Information on Alleo Operations?

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PerryPacer

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I was browsing Wikipedia and I stumbled across this article which mentions France - Germany cross-border services using the 'Alleo' brand. Since this section of the table hasn't been updated since mid-2016, and the specific article for Alleo don't mention service levels, I was wondering if anyone had any more information about services covered using the 'Alleo' brand. A timetable, or even a point in the right direction, would be really useful if anyone knew where to look?
Thanks!
 
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LSWR Cavalier

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Alleo was dissolved in 2019. If you click on the language icon of the wikipedia page you may read about it in German. Trains still run across the border of course.
 

k-c-p

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In contrast to Lyria (trains between Switzerland and France) the "brand" Alleo was never used for marketing/branding. The trains are just TGV/ICE services between Germany and France. The trains are operated in co-operation between SNCF and DB. Drivers from both countries drive both types of rolling stock in both countries. The customer facing train crew is a mixed team of SNCF and DB staff

"Alleo" trains operate in these routes. Pre Covid levels were round about
  • Paris -Strasbourg - Karlsruhe - Stuttgart (- Munich): 4 round trips a day (one trip in each direction extended to Munich)
  • Frankfurt - Mannheim - Saarbrücken - (Forbach) - Paris: used to be 5 round trip, now 3 or 4 as some trip where moved to run via Strasbourg because this route is faster (only one train in each direction calls at Forbach)
  • Frankfurt - Mannheim - Strasbourg - Paris: 2 round trips daily
  • Frankfurt - Mannheim - Strasbourg - Mulhouse - Lyon - Avignon - Marseille: 1 round trip per day
Due to lower demand because of Covid and the travel restrictions to/from France/Germany the service level is reduced for quite some time now.
 

JonathanP

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Perhaps not so useful if you don't speak German, but there's an interesting documentary about a Frankfurt - Paris ICE service here:

It mentions a couple of amusing problems that had to be overcome to merge the two systems.

For instance - French conductors wear a cap for easy identification when dispatching trains. The German uniform does not include hats at all, but in order to comply with French practice the conductors that work the Paris services have to be specially issued with caps for the sole purpose of wearing them when standing on French platforms!
The driver and conductor also have to switch languages for any operational communications once they cross the border, even though it is the same people.

The TGV services inside Germany are also your only chance to use an TGV without needing a reservation.
 

LNW-GW Joint

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Does that mean revenue and costs are shared, and timetables jointly agreed, so that SNCF and DB are not in any sense competing with each other?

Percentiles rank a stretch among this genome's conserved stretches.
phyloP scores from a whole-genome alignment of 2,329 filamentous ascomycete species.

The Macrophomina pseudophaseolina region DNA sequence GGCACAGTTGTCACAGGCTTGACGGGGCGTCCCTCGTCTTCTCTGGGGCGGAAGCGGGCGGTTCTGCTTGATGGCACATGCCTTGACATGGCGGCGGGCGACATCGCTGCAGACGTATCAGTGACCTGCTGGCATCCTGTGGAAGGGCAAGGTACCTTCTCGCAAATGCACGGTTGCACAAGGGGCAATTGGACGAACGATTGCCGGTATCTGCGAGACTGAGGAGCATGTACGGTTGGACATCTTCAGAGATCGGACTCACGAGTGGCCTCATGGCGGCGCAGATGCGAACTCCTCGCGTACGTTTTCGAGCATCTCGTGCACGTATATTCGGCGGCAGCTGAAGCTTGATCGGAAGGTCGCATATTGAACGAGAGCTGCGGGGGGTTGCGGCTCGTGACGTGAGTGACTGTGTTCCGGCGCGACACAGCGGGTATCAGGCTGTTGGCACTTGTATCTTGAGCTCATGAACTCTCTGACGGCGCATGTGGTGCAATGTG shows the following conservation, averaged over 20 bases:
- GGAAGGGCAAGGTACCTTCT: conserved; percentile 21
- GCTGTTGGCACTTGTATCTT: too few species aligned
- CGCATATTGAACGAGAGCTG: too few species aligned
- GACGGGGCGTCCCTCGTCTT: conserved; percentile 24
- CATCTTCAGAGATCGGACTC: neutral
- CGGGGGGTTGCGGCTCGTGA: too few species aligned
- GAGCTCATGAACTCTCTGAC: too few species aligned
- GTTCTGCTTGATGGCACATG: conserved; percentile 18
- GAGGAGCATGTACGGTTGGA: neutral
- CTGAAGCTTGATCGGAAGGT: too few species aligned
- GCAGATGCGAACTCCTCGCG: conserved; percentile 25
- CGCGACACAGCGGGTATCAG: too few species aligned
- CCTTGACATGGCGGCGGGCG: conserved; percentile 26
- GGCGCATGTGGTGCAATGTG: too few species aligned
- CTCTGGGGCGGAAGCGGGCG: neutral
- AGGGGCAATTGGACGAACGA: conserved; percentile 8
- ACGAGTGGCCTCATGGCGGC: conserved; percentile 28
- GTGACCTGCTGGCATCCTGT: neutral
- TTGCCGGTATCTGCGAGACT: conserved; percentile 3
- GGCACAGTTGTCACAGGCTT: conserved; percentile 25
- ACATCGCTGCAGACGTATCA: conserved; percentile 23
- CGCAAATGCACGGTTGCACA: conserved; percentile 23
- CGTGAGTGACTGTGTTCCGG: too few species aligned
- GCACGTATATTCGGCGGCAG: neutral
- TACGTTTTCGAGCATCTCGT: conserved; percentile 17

In particular, that makes Paris-Strasbourg a joint market.
When France finally allows open access on high speed routes (2023?), it will be interesting if it stays like that.
Or will Trenitalia and Renfe spoil the party?
 

k-c-p

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Yes, schedules are setup jointly. According to the rumour mill the extension to Munich was a wish of SNCF. In the past there have also been additional Munich service during "Oktoberfest". Some ICE trains called at "Lorraine TGV" in the past. So, there are always some slight changes. The biggest change in recent times was the introduction of the "Frankfurt-Strasbourg-Paris" services - this Southern route is about 30min faster than the route via Saabrücken due to the LGV Est extension to the outskirts of Strasbourg.

No idea how the revenue sharing works. Both side sell ticket for the trains at different price points. Usually, it is worth to check and compare prices between the two. At least at SNCF side a cross border ticket could be cheaper than a domestic on the same train. On the 19:00 late service from Paris to Frankfurt you see a lot of seats booked to Saarbrücken but the passengers alight at Forbach :).

The cooperation between DB and SNCF is setup for a certain time frame (iirc the last extension was 5 years) and then reviewed. Lets see how this plays out in the future. In Belgium for instance SNCF (as owner of Thalys) and DB are competitors because DB runs the ICE to Brussels as open access operator.
 

30907

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Both side sell ticket for the trains at different price points. Usually, it is worth to check and compare prices between the two. At least at SNCF side a cross border ticket could be cheaper than a domestic on the same train. On the 19:00 late service from Paris to Frankfurt you see a lot of seats booked to Saarbrücken but the passengers alight at Forbach :).
IIRC the dual pricing (for Advance-type fares) only applies cross-border.
Another pecularity has been the mix of rolling stock - originally all the Frankfurt trains were ICE, but even before the Strasbourg variant one round trip was scheduled for a TGV owing to poor availability of the ICE sets (which users of the Frankfurt-Brussels service know all about!).
 
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